When Manchester United's Wayne Rooney earned a straight red card for his professional foul on West Ham's Stewart Downing at the end of September, leaving him with a three-match ban, it provided the rare opportunity Juan Mata had been patently waiting for.
The Spain international now had the chance to show that he deserved to be starting ahead of the suspended Rooney, after the arrival of Radamel Falcao had relegated him to the substitutes' bench.
But unfortunately for the 26-year-old playmaker, he has done nothing over the past few weeks to convince United boss Louis van Gaal that he deserves to keep his place in the starting line-up for this weekend's visit to Premier League champions Manchester City.
Mourinho's reasons for selling Mata become clear
Watching Mata against Chelsea on Sunday, it became apparent why Jose Mourinho allowed the Spaniard to join the Red Devils for £37.1 million in January.
At the time it looked an inexplicable decision by the Portuguese coach. Mata, after all, had been voted as Chelsea's Player of the Season for two years running and had been one of the Premier League's most outstanding performers since completing his move to Stamford Bridge from Valencia in 2011.
- Mourinho says Juan Mata is not a special player
- Video: Mata has the best first touch in the EPL
- Atletico Madrid keen to sign Mata in January
And Mourinho wasn't selling Mata to an overseas club; he was selling him to Manchester United - a direct rival.
But Mourinho was never convinced by Mata, who he felt lacked the physicality, stamina and work ethic to become an integral member of his squad.
Mata may have excelled under Rafael Benitez, but Mourinho isn't Rafael Benitez - his teams do not rely on individuality, but become a formidable machine by working as a unit, with every player carrying out specific duties across the pitch.
"For me Juan is a very good player and I look at him as a very good player. I don't look at him as a special player because of certain circumstances." - Mourinho on Mata.
Mata was a passenger against Chelsea
There are no room for passengers in a Jose Mourinho team - and that's precisely what Mata, who picks up £140,000-a-week, was for Manchester United against Chelsea on Sunday.
This was his chance not only to convince Van Gaal to stick by him ahead of the Red Devils' biggest match of the season so far this weekend, but also to get one over on Mourinho and the club that sold him, despite his heroics, earlier this year.
But, just as he did against Everton and West Brom, the Spaniard flattered to deceive - and was eventually subbed off with 25 minutes remaining for Manchester United's 18-year-old striker James Wilson.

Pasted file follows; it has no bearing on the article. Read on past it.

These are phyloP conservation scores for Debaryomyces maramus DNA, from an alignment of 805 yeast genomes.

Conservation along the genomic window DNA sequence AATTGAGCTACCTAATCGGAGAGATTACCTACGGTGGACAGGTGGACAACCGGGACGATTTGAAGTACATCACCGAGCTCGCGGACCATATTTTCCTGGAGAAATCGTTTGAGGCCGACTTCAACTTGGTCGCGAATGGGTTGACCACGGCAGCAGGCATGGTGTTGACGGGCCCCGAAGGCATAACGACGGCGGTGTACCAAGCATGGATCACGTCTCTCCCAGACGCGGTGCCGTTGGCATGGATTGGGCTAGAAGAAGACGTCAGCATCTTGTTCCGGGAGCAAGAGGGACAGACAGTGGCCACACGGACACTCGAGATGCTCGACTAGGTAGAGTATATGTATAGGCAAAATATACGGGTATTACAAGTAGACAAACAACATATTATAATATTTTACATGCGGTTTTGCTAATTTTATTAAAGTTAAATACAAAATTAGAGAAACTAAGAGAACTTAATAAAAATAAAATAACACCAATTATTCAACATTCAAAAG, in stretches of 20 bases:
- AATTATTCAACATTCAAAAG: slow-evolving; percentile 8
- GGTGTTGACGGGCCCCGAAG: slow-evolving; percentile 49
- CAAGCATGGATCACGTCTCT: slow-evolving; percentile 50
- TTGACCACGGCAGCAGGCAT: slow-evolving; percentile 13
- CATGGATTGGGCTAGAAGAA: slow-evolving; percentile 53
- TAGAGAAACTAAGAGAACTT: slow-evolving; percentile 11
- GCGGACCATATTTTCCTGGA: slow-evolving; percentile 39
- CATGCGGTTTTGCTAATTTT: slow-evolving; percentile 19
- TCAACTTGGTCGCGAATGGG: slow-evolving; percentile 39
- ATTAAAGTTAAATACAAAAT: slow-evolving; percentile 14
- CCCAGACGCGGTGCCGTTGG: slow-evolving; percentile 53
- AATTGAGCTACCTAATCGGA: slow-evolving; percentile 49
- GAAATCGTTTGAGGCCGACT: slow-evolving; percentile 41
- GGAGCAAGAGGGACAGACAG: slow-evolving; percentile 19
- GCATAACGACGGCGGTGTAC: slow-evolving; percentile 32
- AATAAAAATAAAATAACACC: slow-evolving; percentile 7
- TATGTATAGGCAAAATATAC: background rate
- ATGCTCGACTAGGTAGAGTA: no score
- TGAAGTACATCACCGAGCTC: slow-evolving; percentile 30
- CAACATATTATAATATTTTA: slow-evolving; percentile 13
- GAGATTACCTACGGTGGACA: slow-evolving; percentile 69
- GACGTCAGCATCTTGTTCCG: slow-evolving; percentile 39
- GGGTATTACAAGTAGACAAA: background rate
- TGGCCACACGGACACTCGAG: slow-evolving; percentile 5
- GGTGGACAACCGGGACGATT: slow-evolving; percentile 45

Mata struggling at United
Because of his physique, Mata sometimes struggles to get himself around the big Old Trafford pitch and lacks the same breathtaking pace of some of his teammates. This can often hinder United when they launch one of their trademark counter-attacks.
If Angel di Maria, Wayne Rooney, Antonio Valencia or even Adnan Januzaj are the men who lead the break, then United stand an excellent chance of getting from one end of the pitch to the other in the blink of an eye. Mata, on the other hand, slows the play down.
The former Chelsea star is at his most dangerous just outside the penalty box. That left foot of his is capable of wreaking havoc, and his technical qualities are superb. But Rooney is certainly the more complete package and will walk back into United's starting line-up for the trip to the Etihad Stadium.
Rooney a better option for United
United's captain might not be blessed with the physique of what you might describe as an athlete - but he is blessed with deceptive pace, and was even clocked as Manchester United's fastest player in September's 4-0 win over Queens Park Rangers, ahead of Di Maria, with a top speed of 20.3mph.
Unlike Mata, Rooney also has the build to put himself about for the team. The England skipper is capable of dropping back into central midfield and putting in a shift, better than the lightweight Mata is.
Gary Neville called it
Former Manchester United captain Gary Neville said before Mata signed in January that he doubted whether the left-footed playmaker would fit the Red Devils' philosophy.
"Does he fit with what I would call the typical philosophy of Manchester United? I would say no," the England coach said on Monday Night Football. "What it could be is the start of something to lead to other things, but typically I wouldn't say he fits."
And so it's proved. Mata, after failing to take his chance over these past few weeks, can expect to find himself back on the subs' bench now that Rooney's back.
What happened to Mata under Mourinho at Stamford Bridge will happen to him again under Van Gaal at Old Trafford.